I last wrote about the Astoria on February 11, 2010 in Free Wine, Food and Gifts Plus a Tour of an Epic Real Estate Disaster. Lennar was gearing up to sell units in this project with a big party. I thought I would give them some additional press coverage. I heard the turnout was good.
Lennar attempted some creative financing, but buyers didn’t go for it:
Builders often buy-down the interest rate to artificially lower the payments for early years. Personally, I think the practice is egregious differing in no way from the subprime 2/28 programs that proved so disastrous. Lennar and their partner obviously do not care about the long-term viability of ownership of buyers; any who use their advertised financing will not be living there 7 years from now. The the builder bought down the interest rate on an ARM which is taken out at the bottom of the interest rate cycle; this interest rate is going to rise, and it is going to make future payments unaffordable. I suppose these will appreciate so much over the next 7 years that it won’t matter, right? Bubble thinking is not dead.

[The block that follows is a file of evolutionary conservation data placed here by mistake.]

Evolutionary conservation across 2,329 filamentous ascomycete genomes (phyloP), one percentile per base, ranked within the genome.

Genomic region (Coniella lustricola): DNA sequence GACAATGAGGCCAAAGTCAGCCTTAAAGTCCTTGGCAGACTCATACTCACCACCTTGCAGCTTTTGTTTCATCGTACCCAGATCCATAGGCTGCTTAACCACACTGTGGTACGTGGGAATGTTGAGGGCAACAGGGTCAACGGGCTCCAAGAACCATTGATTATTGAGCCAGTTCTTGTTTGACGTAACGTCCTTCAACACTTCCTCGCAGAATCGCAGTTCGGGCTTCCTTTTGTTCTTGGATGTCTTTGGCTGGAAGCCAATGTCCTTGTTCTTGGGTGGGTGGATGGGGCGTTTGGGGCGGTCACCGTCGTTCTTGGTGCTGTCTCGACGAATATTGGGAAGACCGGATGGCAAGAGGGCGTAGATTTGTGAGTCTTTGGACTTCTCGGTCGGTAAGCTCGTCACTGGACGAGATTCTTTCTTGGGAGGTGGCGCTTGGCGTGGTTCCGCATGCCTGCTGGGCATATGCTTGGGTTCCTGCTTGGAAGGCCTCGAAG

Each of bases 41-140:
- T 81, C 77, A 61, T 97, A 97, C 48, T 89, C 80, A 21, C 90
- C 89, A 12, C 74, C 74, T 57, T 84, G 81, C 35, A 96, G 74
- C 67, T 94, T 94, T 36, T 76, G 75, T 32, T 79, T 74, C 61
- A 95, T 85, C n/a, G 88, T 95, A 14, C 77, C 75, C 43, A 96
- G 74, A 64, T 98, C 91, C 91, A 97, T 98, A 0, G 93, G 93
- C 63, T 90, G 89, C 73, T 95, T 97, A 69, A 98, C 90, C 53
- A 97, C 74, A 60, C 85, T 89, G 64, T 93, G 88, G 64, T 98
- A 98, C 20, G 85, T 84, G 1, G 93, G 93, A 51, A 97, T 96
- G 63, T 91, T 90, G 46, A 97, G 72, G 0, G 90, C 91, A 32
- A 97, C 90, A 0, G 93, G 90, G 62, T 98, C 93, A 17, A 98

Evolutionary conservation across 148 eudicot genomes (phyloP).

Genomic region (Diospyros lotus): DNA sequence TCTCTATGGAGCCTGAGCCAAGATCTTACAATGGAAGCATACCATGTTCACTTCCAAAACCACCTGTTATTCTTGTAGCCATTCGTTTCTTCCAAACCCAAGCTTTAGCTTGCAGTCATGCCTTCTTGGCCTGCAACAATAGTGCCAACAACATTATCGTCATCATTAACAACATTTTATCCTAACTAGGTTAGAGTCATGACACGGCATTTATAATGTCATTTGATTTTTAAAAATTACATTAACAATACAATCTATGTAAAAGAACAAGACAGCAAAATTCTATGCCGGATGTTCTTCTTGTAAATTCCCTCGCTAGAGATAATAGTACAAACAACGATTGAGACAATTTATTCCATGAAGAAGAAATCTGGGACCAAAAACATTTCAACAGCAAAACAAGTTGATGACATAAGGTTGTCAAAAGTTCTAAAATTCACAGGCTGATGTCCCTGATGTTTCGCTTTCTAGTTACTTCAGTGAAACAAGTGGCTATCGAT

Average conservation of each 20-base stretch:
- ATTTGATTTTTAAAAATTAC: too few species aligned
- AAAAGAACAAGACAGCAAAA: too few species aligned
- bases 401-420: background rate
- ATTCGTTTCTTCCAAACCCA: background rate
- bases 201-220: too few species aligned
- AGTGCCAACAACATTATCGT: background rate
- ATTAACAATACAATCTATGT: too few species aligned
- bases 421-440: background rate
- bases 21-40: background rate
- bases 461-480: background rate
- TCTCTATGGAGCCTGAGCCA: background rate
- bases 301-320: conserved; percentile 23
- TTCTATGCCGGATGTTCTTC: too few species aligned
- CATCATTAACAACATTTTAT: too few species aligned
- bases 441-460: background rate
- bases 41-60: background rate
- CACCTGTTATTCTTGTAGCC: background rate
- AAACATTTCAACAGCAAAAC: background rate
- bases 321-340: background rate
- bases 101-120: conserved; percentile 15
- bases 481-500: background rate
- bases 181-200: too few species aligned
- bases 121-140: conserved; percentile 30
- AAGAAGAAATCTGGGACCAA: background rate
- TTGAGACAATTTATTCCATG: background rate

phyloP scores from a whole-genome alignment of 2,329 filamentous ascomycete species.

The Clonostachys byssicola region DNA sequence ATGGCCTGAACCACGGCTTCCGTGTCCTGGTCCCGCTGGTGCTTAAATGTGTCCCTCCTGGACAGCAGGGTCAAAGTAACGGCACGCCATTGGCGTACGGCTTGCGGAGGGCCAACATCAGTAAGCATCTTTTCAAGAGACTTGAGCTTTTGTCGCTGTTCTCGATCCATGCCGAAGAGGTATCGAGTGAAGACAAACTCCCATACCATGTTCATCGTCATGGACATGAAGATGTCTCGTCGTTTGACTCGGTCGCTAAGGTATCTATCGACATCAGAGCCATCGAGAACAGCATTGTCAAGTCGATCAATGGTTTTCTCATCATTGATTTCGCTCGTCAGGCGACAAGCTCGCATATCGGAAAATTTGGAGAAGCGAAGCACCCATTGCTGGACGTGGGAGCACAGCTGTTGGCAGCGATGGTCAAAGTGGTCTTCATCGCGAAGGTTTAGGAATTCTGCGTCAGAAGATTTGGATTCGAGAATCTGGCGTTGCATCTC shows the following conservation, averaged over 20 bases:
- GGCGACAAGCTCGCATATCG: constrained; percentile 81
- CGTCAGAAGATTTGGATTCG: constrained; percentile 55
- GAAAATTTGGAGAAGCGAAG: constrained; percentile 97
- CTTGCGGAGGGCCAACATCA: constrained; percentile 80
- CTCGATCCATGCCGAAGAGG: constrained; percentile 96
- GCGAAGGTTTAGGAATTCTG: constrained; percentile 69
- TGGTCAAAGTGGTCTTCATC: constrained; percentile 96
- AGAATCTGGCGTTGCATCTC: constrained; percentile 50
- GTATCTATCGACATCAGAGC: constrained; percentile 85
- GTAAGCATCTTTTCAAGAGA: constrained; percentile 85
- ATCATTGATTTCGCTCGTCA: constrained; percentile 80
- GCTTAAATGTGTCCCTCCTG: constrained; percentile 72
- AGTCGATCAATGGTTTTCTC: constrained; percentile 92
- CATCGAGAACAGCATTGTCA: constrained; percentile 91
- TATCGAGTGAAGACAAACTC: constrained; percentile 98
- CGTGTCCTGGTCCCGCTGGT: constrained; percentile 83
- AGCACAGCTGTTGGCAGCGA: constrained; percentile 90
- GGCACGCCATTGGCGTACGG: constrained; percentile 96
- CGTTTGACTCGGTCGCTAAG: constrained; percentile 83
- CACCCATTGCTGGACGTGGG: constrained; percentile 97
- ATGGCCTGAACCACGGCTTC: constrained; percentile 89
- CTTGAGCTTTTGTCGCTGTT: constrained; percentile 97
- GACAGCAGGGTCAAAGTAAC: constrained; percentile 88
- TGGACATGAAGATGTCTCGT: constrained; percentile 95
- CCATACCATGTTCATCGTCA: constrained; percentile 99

I first wrote about the Astoria at Central Park West in August of 2009:
When you look back on the towers built along the Jamboree corridor, you see differing groups of winners and losers. The developers of the North Korea Towers (Marquee at Park Place) were winners. They sold the property out at peak prices and made a fortune. The buyers and the lenders who bankrolled the purchases there are the big losers. The other condos that came a little later have a mixed bag of winners and losers with both the developers and the buyers suffering.
Today’s featured property, Astoria at Central Park West has a clear loser — the ownership entity that developed this property (Lennar has only a small investment). None of these units sold at the peak, and now that we are nearing a long, flat bottom, these units are hitting the market. The early buyers will be knife catchers, but in a couple of years, some of these units will be good buys — at about $300,000 to $350,000.